The Border (1982 film)

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The Border
Border imp.jpg
Theatrical release poster
Directed by Tony Richardson
Produced by Edgar Bronfman, Jr.
Written by Deric Washburn
Walon Green
David Freeman
Starring Jack Nicholson
Harvey Keitel
Valerie Perrine
Warren Oates
Music by Ry Cooder
Cinematography Ric Waite
Edited by Robert K. Lambert
Production
company
Distributed by Universal Pictures
Release dates
  • January 31, 1982 (1982-01-31)
Running time 109 minutes
Country United States
Language English
Budget $22 million (estimated)[1]
Box office $6,118,683 (US)[2]

The Border is a 1982 American drama film directed by Tony Richardson and starring Jack Nicholson, Harvey Keitel, Valerie Perrine and Warren Oates.

Plot[edit]

Immigration enforcement agent Smith (Jack Nicholson) lives in California with his wife (Valerie Perrine) in a trailer. She convinces him to move to a duplex in El Paso shared by her friend and border agent Cat (Harvey Keitel). She opens a charge account and starts to purchase expensive items like a water bed as she tries to build a dream home.

Cat gradually introduces Smith to the human smuggling operation he runs with their supervisor Red (Warren Oates). Though Smith initially declines to participate, his wife's free-spending ways make him finally take part in the operation. Meanwhile, a young Mexican mother that he has observed is detained, and while she is in their custody, one of Cat's drivers abducts her baby for an illegal adoption. Cat warns the driver not to do anything but transport people in trucks, and that if he runs drugs or babies, Cat will hurt him.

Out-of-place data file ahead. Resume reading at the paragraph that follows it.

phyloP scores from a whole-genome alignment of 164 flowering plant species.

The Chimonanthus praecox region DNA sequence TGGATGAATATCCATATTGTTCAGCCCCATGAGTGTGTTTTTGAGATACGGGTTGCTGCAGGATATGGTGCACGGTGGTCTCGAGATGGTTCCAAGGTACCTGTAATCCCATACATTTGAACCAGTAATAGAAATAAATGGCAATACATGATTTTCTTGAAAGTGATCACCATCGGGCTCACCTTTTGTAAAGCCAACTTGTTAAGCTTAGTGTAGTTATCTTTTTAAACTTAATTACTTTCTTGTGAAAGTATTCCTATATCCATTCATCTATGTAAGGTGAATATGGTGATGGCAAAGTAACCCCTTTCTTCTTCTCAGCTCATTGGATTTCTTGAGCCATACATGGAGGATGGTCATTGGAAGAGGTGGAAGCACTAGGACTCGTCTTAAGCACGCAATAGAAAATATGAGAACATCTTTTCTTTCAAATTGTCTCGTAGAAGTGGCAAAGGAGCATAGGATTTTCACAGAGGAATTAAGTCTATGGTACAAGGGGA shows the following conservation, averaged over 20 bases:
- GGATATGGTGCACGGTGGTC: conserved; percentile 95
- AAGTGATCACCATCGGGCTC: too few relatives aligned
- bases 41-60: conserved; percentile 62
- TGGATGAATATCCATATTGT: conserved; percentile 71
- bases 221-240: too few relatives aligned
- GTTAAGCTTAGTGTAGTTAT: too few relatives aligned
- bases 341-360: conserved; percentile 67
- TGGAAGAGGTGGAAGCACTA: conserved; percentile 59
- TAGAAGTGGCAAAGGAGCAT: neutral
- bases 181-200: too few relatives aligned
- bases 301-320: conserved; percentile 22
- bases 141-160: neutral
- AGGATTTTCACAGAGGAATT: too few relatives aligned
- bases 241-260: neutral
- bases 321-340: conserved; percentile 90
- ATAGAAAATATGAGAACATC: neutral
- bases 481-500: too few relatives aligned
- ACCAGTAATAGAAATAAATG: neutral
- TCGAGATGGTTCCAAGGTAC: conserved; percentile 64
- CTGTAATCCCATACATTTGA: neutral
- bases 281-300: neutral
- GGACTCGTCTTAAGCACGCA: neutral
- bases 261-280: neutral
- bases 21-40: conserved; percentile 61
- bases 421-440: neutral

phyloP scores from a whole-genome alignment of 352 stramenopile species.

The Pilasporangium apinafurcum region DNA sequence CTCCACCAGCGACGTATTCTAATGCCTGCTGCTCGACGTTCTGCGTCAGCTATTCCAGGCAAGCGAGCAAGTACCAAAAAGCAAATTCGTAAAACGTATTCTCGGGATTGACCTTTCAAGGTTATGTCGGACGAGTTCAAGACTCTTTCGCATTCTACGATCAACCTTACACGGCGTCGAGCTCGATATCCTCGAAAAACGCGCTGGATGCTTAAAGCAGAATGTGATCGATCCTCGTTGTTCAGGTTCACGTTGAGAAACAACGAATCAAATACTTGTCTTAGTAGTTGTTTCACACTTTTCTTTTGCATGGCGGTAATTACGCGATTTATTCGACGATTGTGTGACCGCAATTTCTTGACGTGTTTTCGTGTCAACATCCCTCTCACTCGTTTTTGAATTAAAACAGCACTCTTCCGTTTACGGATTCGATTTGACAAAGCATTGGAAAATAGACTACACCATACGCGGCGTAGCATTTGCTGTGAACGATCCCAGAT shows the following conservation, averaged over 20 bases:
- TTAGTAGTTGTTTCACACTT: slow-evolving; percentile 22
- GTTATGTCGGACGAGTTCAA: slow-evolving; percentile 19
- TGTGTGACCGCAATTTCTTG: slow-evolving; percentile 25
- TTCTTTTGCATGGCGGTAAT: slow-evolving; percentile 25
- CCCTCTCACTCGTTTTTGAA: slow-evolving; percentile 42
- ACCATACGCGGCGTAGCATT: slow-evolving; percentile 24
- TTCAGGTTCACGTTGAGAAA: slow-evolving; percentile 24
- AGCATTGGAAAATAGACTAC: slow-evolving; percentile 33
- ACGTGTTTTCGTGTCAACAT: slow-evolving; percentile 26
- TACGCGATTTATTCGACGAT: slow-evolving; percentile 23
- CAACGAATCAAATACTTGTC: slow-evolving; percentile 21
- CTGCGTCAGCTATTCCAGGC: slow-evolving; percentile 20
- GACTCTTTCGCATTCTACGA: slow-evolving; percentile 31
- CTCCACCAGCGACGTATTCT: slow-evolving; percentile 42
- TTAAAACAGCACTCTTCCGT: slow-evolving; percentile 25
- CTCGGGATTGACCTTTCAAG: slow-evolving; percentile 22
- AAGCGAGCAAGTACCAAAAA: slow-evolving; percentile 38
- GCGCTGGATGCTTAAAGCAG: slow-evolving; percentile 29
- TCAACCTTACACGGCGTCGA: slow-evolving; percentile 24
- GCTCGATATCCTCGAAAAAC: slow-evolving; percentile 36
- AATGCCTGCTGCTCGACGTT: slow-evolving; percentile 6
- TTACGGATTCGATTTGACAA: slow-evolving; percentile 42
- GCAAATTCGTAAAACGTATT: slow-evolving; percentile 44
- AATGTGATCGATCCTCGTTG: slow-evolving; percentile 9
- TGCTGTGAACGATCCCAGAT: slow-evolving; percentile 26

Smith finally realizes that Cat and Red are killing drivers who make money off side ventures or anyone who gets in their way. Smith makes it clear to Cat that he will not be a party to murder. In the film's climax, he is forced to kill Cat. He tracks down the kidnapped infant and returns it to its mother.

Cast[edit]

Production notes[edit]

The opening earthquake scenes were filmed in Antigua and Guatemala City, Guatemala.

Reception[edit]

Vincent Canby of the New York Times said the movie "has the sort of predictable outrage and shape of a made-for-television movie. It has suspense but little excitement. Once the people and the situation have been introduced, there's not a single surprise in the film, nothing of the uncharacteristic sort that differentiates the adequate melodrama from one that is special and memorable. Like so many films prompted by real-life social problems, The Border is a movie in which the characters appear to have been created to fit the events. Missing is any sense of particularity, as well as the excitement that comes when the members of the audience are allowed to discover some sort of truth for themselves." [3]

References[edit]

External links[edit]